In closing, let me say that I am hopeful today’s hearing can serve as a forum to highlight these and other areas where Congress can help recovery efforts on the ground. Local industries, such as the seafood and tourism industries, are making great strides in their recovery. For example, the rest of the country has seen in prime time that Louisiana is “open for business” as evidenced by the recent Sugar Bowl, Bowl Championship Series Title Game, and National Basketball Association All-Star Game - all held in New Orleans. These sporting events, along with Mardi Gras and steady convention traffic has spurred recovery in southeast Louisiana. Although there is a friendly rivalry between southeast and southwest Louisiana, what is good for New Orleans is good for the rest of south Louisiana. At the same time, however, we should focus on specific areas in which southwest Louisiana needs additional Federal funding or Congressional help. Without our essential small business and industries here in southwest Louisiana, our state cannot fully recovery from these storms.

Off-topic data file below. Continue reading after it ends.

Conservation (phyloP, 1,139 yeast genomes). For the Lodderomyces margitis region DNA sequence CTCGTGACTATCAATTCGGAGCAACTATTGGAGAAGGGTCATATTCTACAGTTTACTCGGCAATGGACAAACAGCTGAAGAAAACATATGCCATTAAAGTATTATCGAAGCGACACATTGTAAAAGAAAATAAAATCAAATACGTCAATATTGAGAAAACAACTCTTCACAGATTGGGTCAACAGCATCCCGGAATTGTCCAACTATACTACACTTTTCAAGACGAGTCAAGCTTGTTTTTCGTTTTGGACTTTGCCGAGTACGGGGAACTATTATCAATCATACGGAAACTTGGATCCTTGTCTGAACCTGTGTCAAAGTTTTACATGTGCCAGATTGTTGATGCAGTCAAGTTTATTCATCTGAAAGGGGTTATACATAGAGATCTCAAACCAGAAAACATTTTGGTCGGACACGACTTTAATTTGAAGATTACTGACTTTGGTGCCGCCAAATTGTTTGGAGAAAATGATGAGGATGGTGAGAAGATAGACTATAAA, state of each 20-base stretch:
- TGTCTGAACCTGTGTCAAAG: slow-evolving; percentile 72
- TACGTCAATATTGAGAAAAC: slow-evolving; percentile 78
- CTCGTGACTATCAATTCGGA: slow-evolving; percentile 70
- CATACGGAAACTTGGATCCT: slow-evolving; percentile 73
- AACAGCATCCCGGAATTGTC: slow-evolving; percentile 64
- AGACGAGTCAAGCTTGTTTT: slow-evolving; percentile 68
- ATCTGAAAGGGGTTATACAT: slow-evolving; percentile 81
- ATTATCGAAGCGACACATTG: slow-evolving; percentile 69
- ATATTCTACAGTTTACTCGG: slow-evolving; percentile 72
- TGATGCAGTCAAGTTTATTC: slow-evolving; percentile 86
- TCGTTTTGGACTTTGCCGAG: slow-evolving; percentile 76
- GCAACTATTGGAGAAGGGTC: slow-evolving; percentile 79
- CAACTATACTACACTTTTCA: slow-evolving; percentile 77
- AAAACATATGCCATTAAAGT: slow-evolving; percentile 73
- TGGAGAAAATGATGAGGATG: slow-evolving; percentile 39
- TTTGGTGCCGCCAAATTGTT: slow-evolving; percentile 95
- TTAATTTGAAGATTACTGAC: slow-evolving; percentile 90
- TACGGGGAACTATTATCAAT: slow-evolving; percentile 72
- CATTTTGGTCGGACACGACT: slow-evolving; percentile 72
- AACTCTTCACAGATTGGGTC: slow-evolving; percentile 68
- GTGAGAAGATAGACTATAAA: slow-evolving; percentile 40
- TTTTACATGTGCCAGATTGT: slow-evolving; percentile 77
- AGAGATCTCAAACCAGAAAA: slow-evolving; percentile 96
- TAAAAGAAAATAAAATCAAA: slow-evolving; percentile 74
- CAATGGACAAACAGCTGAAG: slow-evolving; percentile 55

I thank the Chair and ask that a full copy of my statement appear in the record.